22.214.171.124 22:54, 5 November 2007 (UTC)Wouldn't it make sense to properly edit and not just wholesale copy/paste the contents of other websites into the page? I understand that tuxfiles.org is credited but:
- There's no indication that the site contents are under the GFDL (and unless specifically stated, they're not and can't be used here)
- The text still reads like it was written for a personal webpage: at bootup, just like I told you a bit earlier,
Do we really need to be THAT sloppy?
fstab and UUID
I don't want to just jump in and do it, but shouldn't this article be rewritten to reflect the preference for UUID now present in the kernel? And it is a much better system as well. --DuLithgow (talk) 09:40, 22 August 2008 (UTC)
- That option simply defines the behaviour of of the mount point if an error is encountered. In other words,
errors=remount-rotells the kernel to remount the partition as read only iff an error occurs. You can find all the documentation you need in the mount man page (or you can Google it). --Thorwald (talk) 23:17, 28 February 2009 (UTC)
This article misses a recent option :
The file-system-specific entries that apply to vfat also apply to NTFS.
The options for setting the filesystem charset are also missing for vfat/ntfs:
nls=[charset] (NTFS) and iocharset=[charset] where charset is the charset used for the filesystem are also options for these two drive types.
For example, 'nls=utf8' would include the utf-8 charset for non-english speaking users.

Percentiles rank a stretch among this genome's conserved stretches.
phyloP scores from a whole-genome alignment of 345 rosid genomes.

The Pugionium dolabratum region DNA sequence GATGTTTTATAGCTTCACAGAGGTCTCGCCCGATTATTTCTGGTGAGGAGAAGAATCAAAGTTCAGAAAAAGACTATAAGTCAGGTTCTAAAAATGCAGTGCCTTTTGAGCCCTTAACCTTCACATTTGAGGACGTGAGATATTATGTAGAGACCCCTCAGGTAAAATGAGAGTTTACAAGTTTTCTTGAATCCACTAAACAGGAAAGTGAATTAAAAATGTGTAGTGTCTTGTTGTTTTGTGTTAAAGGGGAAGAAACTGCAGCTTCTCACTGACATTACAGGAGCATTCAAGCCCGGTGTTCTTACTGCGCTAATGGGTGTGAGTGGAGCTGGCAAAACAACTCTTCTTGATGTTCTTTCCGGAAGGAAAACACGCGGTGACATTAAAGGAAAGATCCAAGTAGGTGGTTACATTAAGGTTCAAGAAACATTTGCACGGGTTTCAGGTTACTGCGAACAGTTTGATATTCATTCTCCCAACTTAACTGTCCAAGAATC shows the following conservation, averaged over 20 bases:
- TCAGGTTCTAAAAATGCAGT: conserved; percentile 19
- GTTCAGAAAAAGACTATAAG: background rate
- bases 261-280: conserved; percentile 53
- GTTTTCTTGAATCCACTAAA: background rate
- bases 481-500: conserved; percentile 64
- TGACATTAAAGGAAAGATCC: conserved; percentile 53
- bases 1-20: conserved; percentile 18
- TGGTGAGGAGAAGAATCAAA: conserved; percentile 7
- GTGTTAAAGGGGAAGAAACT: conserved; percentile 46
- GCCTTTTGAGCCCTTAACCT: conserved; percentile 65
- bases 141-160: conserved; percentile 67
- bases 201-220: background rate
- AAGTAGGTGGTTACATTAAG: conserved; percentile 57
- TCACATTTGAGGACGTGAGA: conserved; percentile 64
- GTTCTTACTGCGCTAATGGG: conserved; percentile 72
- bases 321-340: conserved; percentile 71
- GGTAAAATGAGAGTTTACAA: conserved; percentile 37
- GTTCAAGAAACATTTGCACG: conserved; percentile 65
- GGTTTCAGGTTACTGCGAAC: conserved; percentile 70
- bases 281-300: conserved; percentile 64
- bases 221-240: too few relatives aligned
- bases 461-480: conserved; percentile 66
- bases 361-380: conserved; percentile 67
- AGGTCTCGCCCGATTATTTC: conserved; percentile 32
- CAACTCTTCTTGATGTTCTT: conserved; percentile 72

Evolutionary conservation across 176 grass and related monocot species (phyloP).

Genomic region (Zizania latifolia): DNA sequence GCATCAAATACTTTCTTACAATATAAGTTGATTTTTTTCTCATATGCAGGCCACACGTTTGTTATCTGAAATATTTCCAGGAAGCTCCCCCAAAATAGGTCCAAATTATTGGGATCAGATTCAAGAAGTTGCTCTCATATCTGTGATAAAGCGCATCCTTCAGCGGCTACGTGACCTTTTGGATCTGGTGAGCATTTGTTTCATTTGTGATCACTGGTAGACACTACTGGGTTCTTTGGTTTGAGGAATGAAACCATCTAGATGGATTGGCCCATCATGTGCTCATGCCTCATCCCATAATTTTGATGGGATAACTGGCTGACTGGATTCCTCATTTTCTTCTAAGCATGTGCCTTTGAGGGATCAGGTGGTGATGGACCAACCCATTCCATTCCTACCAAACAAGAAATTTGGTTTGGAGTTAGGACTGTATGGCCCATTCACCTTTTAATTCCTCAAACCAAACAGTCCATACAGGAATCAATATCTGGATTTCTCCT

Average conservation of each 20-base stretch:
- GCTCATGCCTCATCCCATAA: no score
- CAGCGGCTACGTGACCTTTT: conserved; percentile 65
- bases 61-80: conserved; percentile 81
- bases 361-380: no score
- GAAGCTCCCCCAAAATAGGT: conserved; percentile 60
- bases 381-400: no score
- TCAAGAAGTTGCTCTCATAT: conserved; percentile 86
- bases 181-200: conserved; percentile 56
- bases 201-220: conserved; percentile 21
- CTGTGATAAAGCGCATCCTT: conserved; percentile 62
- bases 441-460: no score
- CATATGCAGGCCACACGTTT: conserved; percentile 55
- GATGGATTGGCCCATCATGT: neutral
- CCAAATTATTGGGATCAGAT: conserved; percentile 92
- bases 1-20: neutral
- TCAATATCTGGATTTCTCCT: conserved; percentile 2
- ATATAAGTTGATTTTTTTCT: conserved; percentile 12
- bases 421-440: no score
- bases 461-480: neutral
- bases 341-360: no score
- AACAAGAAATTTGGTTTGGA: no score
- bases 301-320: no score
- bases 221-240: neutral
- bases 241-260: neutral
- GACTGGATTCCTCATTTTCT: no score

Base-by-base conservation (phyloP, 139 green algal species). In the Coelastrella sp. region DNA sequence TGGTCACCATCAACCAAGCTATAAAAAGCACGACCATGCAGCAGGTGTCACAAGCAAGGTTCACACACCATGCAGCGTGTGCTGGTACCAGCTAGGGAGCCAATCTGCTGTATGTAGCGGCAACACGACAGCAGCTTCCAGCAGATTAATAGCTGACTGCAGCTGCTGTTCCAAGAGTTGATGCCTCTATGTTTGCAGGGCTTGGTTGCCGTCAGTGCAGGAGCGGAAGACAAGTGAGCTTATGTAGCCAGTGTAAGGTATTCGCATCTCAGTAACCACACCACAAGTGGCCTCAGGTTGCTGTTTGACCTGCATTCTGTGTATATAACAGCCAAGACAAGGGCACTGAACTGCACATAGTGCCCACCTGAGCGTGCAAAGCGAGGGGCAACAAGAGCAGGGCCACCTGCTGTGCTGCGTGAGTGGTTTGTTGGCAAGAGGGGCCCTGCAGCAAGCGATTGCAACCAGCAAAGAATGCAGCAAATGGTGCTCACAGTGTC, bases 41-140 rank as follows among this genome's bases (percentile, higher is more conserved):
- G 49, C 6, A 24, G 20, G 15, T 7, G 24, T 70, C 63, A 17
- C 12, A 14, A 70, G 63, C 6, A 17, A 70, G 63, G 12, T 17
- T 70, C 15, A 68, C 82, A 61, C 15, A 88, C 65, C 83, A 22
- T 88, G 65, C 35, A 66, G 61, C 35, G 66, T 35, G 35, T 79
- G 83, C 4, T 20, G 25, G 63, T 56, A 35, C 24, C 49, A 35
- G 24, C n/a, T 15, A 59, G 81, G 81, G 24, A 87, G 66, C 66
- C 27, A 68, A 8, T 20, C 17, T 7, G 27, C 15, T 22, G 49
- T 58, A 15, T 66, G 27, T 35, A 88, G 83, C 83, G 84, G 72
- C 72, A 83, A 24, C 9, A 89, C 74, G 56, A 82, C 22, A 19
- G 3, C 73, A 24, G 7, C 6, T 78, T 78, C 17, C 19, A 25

fstab doesn't only mount filesystems
Although 'fstab' and 'mount' are typically used to mount filesystems, they are also capable of mounting hardlinks. For instance, using 'mount' it's possible to create a mountpoint that points to the same inode as a file|directory on the system.
An example of such usage would be 'mount --bind [directory|file] [mountpoint]' where [directory|file] is the inode being referenced and mountpoint is the mountpoint on the filesystem that points to that reference.
Note: this is the equivalent to creating a symlink (ln -s) that can't be deleted, not even by root. A mountpoint can only be removed by unmounting it.
The equivalent usage in fstab to the above example would be:
[directory|file] [mountpoint] none defaults,bind 0 0
/examplepath1 /examplepath2 none defaults,bind 0 0
As you may notice, it works the same as any other mountpoint except the filesystem is set to none and it includes an additional bind option.